To add the cherry on top are star attacks, which damage all enemies on the screen. To use them you need to find golden stars, the same way you find any other pick-ups, but they are best used when things get very tough as they’re effective at clearing the field, and against bosses. If anyone is ever stuck on what to do then there is a small in-game manual that can be accessed when playing to give a breakdown of the different techniques, and some visual cues, so that you will better understand how they look to know you’ve successfully executed them…the moves, not the enemy.(Or just team up to kick ass in Jolly co-operation!)
I got immersed in this so bad, and spent most of my days since buying it just going through each stage and improving my score, seeing if I can do better. I grew up playing the other 3, so maybe I felt like I needed to show how much of a badass I could still be. Most of my online co-op partners played the first trilogy too, so we always worked well together, even when facing newer threats. But when we came across some of the iconic enemies of the past, who still had the same attack patterns, we made them look like digital dog shit. I can’t find any other words to describe how fun this is. It’s nice to go back again, and not for a remaster, but to get something new, that also retains what made the first three great.(The sweet violence!)
I cruised through my first playthrough, and I did it by myself. So, I challenged myself the next time to a harder difficulty, and still beat the game. I then had fun playing co-op, just casually playing alongside my wife, or some random person on the internet. It was always seamless, and with the amazing visuals I never noticed a glitch or a problem. There was no delay in the button inputs, never a sudden silence as the music stopped. Nothing drew me in more than how stunning each stage looked. I could have played the older games and not been distracted by how old the graphics were but the jump in quality between the third game and the fourth is outstanding. There is a lot more going on in the background which makes the stages feel less static and more vibrant, each having its own flavour and personality.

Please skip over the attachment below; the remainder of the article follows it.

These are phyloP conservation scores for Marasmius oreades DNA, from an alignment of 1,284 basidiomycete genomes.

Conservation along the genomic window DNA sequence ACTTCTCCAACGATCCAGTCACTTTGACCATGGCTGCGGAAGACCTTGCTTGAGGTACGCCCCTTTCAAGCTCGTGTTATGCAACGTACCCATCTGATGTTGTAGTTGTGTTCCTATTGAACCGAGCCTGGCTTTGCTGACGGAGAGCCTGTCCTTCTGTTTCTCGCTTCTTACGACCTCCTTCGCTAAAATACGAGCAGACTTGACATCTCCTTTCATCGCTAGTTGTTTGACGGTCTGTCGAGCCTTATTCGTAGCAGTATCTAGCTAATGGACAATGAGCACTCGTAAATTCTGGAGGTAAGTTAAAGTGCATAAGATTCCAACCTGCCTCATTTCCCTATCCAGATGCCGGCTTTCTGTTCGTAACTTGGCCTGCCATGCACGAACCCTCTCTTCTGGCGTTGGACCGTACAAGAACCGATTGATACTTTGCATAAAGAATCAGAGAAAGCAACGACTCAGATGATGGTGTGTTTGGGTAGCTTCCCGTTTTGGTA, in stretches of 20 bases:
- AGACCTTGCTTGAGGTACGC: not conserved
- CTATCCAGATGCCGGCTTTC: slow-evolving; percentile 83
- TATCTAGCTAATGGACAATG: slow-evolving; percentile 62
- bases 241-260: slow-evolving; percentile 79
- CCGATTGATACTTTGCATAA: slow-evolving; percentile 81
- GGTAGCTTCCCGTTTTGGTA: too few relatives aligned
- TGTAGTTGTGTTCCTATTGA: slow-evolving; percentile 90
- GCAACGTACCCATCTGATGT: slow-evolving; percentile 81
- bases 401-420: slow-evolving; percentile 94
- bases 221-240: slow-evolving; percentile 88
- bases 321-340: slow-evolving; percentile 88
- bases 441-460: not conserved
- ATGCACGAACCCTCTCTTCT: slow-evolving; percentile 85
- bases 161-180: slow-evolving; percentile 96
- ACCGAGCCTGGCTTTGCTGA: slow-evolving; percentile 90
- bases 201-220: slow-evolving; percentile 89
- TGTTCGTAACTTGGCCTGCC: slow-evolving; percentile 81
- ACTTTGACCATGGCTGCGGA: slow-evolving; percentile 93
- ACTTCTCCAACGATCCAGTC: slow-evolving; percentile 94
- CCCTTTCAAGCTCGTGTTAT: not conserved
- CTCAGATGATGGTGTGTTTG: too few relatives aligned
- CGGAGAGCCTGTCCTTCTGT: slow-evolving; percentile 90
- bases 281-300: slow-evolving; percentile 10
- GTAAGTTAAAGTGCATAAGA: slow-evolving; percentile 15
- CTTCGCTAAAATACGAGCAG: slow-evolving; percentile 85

On top of the story mode you can revisit each level after unlocking the Stage Select option, once you’ve completed the main game. It means you can pick your favourite battlegrounds, or those that gave you the most trouble, and play them again, maybe asking a sibling to join you for some backup. There is also an arcade mode unlocked after finishing the story, which is a throwback to the previous titles, in which the entire 12 stages must be completed in one sitting, with a limited number of lives. The perfect mode that also unlocks a controller embedded into your television screen after the ninth attempt.
Another unlockable mode is the Boss Rush, where you just fight the bosses of each level, without the interruption of G. Signal, Galsia and the crazy knife guys. Lastly there is the only PvP option available, Battle mode, pitting you against your mates in a fight to the digital death, as with SoR2 and SoR3. There is plenty to do for an arcade title, and with the decision of doing it all alone or with a friend/friendly stranger you find online and I hope that they will add more content as time goes by, perhaps a way for 4 players to play online, since that is more likely to happen that 4 players locally, considering the current pandemic.
(“When the shop just opens and there is no queue yet.”)